Self-love doesn’t come easy for everyone. Some of us are conditioned to feel guilty for prioritizing ourselves above others. But we are a big part of our lives and just as important as everyone else. And if we don’t take care of ourselves, what good are we to anyone?
For those out there struggling with self-love, here’s the deal: It’s okay to put our needs above other people’s needs sometimes.
There are many situations where we need to take care of ourselves first in order to be fully functioning, happy, and useful people.
And here’s the other deal: It’s okay to not feel guilty about it.
Now, this doesn’t give us a license to be selfish little gremlins, disregarding the feelings of others and solely thinking of ourselves all the time.
But, when the time comes for us to make decisions that we know we need to make in order to take good care of ourselves, it is a-okay to make those decisions and not feel bad about them.
Here are three practical ways we can practice self-love in our daily experiences:
1. Take time for yourself
We all need breaks to recharge. For some, that means taking a night off from socializing and cuddling up alone on the couch with a book. For others, it means delving into a project or crossing off household to-dos.
How we recharge depends on our preferences, personality, and lifestyle. The important part is setting aside time to actually do it. And there’s always time to set aside, we just have to prioritize.
Taking time for ourselves is a great opportunity to do the things we enjoy without worrying about anyone else’s schedule or needs. Such times enable us to fully express ourselves and be one hundred percent authentic without anyone else looking over our shoulders.
The result feels freeing, and we end up refreshed and energized, ready to tackle new challenges and be of better service to the world.
2. Say “no”
“No” is a complete sentence. The more we practice saying “no,” the more we align our lives with what’s most important to us.
It’s okay to turn down an invitation or opportunity. Just because something’s being offered doesn’t mean we have to take it. It’s like denying dessert after a big meal – we know it’s delicious, but there’s no more room, and if we eat it, we’ll be sick.
It’s also totally okay to reject a demand. If someone needs or wants us to do something, and it doesn’t align with what we need or want, we can practice self-responsibility and just say “no.”
We can also say “no” to relationships. As much as we want to love and be with everyone, we just don’t vibe with some people. And if we force it, we risk being not-awesome versions of ourselves. So, as uncomfortable as it may be to end relationships or distance ourselves from some people, it tends to work out well for everyone in the long run.
And here’s the kicker: We don’t owe anyone an explanation.
We don’t have to provide an excuse for why we’re not doing what someone else wants us to do at the time they want us to do it. We don’t have to explain why we’re going here while they’re going there. We don’t have to define what “no” means or defend our decisions.
We can certainly offer an alternative so that we all get our needs met. But if our counter is denied, then it’s fine to say “no” and move on.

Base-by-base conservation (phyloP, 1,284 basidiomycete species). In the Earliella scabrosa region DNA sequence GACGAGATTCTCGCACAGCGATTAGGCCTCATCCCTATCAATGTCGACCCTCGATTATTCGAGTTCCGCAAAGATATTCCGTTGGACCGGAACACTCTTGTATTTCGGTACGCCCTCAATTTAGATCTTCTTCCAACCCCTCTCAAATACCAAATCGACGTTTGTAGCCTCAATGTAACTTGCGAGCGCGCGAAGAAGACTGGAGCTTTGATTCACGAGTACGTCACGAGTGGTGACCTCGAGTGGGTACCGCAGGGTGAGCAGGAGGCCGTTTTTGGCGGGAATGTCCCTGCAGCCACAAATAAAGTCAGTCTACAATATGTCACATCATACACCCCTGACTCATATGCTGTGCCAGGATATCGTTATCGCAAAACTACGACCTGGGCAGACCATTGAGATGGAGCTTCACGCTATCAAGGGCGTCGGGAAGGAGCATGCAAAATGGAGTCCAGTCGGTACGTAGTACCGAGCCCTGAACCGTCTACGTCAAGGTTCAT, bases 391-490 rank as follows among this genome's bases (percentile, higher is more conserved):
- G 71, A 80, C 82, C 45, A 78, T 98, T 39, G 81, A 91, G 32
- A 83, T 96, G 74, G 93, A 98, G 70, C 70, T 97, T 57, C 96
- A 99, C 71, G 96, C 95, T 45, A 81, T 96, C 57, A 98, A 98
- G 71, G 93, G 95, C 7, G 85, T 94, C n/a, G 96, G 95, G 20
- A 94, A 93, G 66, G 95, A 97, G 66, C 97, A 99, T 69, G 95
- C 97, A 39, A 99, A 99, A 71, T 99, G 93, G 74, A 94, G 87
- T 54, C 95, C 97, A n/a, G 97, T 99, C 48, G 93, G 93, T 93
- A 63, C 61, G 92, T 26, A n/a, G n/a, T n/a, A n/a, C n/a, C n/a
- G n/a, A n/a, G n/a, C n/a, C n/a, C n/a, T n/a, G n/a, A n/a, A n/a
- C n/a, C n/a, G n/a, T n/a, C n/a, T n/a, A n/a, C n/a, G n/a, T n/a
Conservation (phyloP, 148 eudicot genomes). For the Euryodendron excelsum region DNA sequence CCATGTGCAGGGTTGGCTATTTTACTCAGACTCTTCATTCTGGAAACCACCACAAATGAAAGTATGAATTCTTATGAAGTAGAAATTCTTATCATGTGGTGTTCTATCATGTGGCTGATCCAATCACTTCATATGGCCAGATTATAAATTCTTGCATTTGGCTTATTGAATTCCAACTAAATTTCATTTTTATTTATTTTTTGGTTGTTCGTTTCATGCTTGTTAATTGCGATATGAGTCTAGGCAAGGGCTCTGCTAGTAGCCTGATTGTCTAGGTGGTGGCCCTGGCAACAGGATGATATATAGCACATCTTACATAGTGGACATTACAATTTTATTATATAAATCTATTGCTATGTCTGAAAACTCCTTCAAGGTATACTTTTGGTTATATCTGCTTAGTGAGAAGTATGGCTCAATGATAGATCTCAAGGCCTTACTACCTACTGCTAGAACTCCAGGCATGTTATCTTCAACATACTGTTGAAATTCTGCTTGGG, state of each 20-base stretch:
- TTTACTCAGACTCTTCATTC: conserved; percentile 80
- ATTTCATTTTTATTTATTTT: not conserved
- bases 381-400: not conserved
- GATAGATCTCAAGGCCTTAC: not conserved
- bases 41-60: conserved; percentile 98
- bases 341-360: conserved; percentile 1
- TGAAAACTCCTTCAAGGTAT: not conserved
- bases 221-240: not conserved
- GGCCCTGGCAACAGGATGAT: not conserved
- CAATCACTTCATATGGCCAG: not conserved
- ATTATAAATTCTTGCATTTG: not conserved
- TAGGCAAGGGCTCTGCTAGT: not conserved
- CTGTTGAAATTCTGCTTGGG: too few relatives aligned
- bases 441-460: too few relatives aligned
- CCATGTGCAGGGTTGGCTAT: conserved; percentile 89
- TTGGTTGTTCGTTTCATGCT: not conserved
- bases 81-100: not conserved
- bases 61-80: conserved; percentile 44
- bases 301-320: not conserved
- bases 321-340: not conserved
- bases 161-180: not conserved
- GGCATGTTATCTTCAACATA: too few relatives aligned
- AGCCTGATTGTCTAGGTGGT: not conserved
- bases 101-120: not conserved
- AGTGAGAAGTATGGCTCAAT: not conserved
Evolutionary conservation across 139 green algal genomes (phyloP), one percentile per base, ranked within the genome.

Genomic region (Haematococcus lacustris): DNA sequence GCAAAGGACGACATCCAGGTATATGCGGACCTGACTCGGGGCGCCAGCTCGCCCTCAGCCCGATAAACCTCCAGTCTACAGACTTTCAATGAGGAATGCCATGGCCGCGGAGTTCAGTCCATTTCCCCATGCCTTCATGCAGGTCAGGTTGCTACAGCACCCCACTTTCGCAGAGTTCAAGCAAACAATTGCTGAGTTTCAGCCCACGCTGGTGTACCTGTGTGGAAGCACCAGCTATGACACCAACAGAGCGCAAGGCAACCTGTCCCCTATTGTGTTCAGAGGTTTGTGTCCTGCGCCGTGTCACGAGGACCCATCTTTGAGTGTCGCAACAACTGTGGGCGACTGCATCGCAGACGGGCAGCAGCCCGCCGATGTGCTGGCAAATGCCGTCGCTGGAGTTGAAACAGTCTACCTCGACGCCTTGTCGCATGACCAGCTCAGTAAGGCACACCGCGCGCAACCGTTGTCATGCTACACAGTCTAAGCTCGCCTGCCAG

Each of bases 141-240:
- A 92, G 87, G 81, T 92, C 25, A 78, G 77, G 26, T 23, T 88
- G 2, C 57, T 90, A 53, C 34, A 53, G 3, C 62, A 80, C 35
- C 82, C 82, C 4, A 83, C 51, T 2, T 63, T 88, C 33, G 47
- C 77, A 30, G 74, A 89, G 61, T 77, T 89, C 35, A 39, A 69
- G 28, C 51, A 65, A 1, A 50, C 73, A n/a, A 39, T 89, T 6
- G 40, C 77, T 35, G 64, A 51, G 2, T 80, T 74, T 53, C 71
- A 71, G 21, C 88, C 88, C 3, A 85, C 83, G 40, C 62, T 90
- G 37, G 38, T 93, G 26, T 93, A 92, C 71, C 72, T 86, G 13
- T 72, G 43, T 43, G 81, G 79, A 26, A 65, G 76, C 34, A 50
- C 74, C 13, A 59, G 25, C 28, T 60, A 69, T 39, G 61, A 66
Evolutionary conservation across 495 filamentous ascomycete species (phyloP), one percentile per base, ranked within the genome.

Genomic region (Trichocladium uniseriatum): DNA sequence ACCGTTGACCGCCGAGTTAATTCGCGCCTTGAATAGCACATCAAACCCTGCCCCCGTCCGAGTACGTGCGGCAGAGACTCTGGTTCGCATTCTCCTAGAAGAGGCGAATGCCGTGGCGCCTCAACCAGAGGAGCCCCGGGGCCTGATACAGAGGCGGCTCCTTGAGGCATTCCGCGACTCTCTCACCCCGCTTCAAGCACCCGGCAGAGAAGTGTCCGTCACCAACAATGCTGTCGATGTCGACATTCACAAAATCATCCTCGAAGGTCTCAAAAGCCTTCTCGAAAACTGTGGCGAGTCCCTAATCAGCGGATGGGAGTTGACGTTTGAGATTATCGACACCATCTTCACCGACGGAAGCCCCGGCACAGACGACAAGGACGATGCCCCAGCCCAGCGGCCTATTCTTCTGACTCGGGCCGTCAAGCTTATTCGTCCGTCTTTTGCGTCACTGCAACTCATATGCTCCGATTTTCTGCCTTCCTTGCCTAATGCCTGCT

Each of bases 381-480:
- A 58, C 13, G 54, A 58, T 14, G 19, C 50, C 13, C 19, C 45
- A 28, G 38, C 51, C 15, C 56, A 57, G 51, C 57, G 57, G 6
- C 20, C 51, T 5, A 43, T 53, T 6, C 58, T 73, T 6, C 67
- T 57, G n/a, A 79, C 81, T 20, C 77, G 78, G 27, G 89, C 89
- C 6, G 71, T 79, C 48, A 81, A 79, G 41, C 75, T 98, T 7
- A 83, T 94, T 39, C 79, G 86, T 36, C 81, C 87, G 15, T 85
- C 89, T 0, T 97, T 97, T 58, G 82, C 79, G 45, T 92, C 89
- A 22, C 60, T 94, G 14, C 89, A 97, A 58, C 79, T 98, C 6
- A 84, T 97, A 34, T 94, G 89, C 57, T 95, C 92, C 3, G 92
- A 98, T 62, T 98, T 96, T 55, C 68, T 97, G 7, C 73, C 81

3. Stand up for yourself
Standing up for ourselves doesn’t imply aggression. Instead of standing up against someone or something, we can stand up for ourselves. It’s a mindset shift that influences our approach, especially in emotionally heightened, high-stakes situations.
Remember, we can’t control what others say or do, but we can control what we say and do. So, if we see the world as something we need to combat in order to preserve our personal comfort, then we’ll always be in battle mode and ready to pounce on others. But if we see the world as a place where people of equal value co-exist, then we can navigate difficult situations more productively.
In daily, non-confrontational experiences, we can stand up for ourselves by creating clear boundaries and saying “no.” We can make our stances known through our everyday speech and decisions and practice nurturing healthy relationships.
During confrontations, we can practice effective communication and attempt to transform the discomfort into a learning and unifying experience. Or, if we’re just not on the same frequency as the other party, we can always say “no” by ignoring or walking away. Rejecting a confrontation because we know it won’t be productive isn’t a passive move – it’s an empowering, courageous move that spares our energy for more useful tasks.
Here are three things to practice:
(1) Carve out time for yourself. It may be 20 minutes, an afternoon, or an entire weekend. Plan something that fulfills your needs and wants, and stick to the plan. Resist letting other people’s needs take precedence during that time.
(2) The next time someone asks you to do something that interferes with your needs or wants, politely say “no” without giving an explanation. Then, notice the outcome – the other person’s reaction, how you feel, what the rest of your day is like, and so on.
(3) Start setting boundaries and adhering to them, making your stance known through your daily words and actions. Pick and choose confrontations based on whether you think they’ll be productive. To everything else, say “no” and ignore or walk away.
Keep helping people and being of good use to others, and be a good friend yourself, too. You deserve your own love and attention just as much as anyone else.